Americans are waking up to the fact that our once free republic is in trouble. They are searching for answers to what seem like unsolvable problems: economic depression, unending war, political corruption, and vanishing liberties. What if there were just one answer – freedom? The American republic was founded upon that principle, yet few suggest that it is the solution to any of our problems, much less all of them. Yet, if freedom is the answer, we first must know what it is. Sadly, most Americans do not. That is why I wrote this book.
I hope you enjoy the Introduction and Chapter One: What is Freedom?, which I am making available for free below. The subsequent chapters discuss how freedom can solve the many challenges we face.
I look forward to fighting with you to restore our liberty. – Tom Mullen
Reviews by Congressman Ron Paul and economist Peter Schiff
“Thomas Mullen is a knowledgeable and passionate libertarian and A Return to Common Sense is a valuable addition to the libertarian literature. Those new to the freedom movement will benefit from Tom’s introduction to both the practical and moral arguments for freedom. Long-time activists will benefit from Tom’s explanation of why strict adherence to principle is vital to the future success of the liberty movement.”
– Representative Ron Paul (TX-14)
Congressman and author of The Revolution: A Manifesto and End the Fed.
“A well written primer on economics, liberty, and government that even avid Austrians will enjoy. If you have been blinded by government and Wall Street propaganda, A Return to Common Sense will help open your eyes. I not only recommend that you add this book to your freedom library, but that you buy a few copies for your friends.”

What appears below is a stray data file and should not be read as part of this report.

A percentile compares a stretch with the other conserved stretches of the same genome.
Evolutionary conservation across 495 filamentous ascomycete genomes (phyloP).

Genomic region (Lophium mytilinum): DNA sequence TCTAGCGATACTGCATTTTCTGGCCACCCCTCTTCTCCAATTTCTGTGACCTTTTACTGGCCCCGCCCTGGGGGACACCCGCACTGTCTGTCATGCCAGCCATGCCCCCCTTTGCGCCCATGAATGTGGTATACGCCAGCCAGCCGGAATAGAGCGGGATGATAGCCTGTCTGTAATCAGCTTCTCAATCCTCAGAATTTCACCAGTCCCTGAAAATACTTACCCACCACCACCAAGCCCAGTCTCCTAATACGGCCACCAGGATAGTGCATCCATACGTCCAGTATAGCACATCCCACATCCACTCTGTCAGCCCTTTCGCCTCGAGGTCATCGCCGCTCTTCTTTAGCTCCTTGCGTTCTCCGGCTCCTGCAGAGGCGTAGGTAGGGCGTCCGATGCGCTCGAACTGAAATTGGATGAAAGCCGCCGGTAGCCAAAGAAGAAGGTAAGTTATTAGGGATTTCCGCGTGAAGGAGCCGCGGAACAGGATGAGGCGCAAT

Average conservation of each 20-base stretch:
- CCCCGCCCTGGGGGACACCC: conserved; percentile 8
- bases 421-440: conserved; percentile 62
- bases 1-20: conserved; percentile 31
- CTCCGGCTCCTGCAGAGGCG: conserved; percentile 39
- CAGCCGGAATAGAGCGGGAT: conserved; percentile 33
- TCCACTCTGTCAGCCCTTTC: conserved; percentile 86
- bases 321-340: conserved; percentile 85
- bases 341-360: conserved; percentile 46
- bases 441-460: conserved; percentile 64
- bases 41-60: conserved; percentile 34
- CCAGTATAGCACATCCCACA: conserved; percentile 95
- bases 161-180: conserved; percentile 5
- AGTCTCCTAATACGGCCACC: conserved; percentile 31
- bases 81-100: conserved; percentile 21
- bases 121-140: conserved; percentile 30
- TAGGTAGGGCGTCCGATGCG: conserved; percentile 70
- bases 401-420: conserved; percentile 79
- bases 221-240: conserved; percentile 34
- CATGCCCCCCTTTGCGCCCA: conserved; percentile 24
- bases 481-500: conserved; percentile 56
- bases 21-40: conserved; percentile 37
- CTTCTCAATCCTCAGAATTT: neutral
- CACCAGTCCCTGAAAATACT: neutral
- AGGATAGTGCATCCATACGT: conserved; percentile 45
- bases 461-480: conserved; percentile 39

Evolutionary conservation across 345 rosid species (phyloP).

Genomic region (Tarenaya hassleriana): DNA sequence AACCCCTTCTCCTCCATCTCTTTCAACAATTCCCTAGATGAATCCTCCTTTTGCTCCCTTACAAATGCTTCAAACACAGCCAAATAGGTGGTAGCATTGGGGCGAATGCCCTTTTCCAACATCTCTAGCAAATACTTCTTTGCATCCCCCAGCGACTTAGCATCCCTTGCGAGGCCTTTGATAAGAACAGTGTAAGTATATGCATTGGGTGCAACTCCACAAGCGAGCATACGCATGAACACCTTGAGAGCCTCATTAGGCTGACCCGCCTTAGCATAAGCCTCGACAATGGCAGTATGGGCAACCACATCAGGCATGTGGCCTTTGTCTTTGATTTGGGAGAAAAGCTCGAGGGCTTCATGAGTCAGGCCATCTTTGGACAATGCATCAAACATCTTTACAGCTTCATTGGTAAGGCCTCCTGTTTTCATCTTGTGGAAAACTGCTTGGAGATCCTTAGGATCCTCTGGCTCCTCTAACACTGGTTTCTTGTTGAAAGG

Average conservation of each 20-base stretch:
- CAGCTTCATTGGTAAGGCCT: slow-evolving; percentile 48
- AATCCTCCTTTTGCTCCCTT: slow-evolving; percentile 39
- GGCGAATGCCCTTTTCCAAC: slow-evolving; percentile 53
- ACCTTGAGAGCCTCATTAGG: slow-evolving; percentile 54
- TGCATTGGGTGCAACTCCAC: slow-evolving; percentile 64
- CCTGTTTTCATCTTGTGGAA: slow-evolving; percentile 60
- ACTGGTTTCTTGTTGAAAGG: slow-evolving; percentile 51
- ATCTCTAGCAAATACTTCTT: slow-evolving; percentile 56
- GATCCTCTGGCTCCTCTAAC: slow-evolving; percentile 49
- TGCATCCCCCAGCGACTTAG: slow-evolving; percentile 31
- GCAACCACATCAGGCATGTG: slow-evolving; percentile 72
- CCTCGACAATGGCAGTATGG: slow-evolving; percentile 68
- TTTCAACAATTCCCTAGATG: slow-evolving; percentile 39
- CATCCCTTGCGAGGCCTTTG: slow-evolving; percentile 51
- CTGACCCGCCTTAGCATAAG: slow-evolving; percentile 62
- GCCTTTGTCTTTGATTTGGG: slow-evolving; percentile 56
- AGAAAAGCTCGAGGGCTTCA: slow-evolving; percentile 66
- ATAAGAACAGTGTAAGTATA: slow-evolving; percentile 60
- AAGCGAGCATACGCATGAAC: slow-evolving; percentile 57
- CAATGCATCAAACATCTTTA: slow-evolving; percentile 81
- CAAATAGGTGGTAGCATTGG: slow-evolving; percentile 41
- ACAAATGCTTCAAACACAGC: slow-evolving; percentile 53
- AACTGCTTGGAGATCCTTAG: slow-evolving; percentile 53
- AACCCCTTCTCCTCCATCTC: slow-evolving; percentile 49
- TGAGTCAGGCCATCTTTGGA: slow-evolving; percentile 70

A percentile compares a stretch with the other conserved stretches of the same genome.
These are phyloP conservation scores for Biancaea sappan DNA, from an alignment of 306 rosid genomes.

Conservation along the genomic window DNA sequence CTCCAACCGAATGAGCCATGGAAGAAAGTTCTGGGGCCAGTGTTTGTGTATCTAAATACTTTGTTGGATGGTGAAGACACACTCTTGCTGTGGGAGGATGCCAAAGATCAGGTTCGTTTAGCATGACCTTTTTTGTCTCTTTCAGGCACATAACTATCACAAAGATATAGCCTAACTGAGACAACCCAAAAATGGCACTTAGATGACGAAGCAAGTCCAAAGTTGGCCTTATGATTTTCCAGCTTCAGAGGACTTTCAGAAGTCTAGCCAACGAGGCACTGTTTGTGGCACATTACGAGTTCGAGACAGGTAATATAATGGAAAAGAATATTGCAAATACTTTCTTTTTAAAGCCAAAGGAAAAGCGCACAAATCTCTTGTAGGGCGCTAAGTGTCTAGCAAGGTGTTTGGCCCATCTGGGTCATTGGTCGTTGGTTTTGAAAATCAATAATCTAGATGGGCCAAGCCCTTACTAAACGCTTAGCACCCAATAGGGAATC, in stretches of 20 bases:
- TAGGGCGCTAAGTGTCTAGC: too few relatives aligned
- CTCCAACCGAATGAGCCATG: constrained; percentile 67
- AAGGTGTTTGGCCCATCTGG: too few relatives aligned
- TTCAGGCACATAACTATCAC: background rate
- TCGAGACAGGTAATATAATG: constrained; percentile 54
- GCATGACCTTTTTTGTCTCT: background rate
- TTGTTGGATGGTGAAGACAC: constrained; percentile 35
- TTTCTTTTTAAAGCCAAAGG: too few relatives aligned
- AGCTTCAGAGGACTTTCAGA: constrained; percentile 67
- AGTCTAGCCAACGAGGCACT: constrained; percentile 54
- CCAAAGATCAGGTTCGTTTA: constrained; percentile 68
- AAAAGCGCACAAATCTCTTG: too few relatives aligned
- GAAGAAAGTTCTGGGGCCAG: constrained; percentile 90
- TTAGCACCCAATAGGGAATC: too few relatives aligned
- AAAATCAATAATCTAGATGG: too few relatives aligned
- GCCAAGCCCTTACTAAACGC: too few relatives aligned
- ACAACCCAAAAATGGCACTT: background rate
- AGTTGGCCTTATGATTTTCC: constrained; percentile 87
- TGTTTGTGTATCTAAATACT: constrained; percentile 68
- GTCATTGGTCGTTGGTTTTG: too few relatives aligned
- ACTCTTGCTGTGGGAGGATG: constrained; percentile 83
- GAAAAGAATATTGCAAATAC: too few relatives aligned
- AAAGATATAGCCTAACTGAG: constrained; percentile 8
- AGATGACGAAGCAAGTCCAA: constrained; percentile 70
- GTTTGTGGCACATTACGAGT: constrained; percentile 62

– Peter Schiff, President of Euro Pacific Capital, Inc and author of Crash Proof: How to Profit from the Coming Economic Collapse.
Introduction: The American Crisis
―THESE are the times that try men‘s souls. The summer soldier and the sunshine patriot will, in this crisis, shrink from the service of their country; but he that stands it now, deserves the love and thanks of man and woman.‖
– Thomas Paine (1776)1
America finds itself in a time of crisis. For several generations we have expressed dissatisfaction with government, be it with the Viet Nam war, the energy and economic crises of the 1970‘s, the scandals of the 1980‘s and 1990‘s, or the present war in Iraq. While there is a case to be made that a little dissatisfaction with the status quo is healthy, it has gone far beyond that now. For anyone remotely in touch with the state of our republic, there is a growing sense of dread that whatever is wrong is getting much worse much faster. They realize that what was once a desire for change has now become a dire need for change. Yet, in as much as the voting public clamors for it, does anyone think for a moment that the majority of people in America actually know what changes are necessary, or even what changes they want?
The United States emerged from the 19th century amidst the most innovative period in the history of mankind. The industrial revolution had wrought miracles that could barely have been imagined 100 years before. After thousands of years of traveling on foot or on the backs of beasts of burden, automobiles carried Americans wherever they wished to go. Steamships freed travel by sea from the vagaries of the four winds, and the telegraph and telephone made communication with distant locations instantaneous, when just a few decades earlier weeks or even months might be required for a single letter to arrive. Electric light replaced the gas lamps of yesteryear, and man‘s most ancient dream was realized by Wilbur and Orville Wright.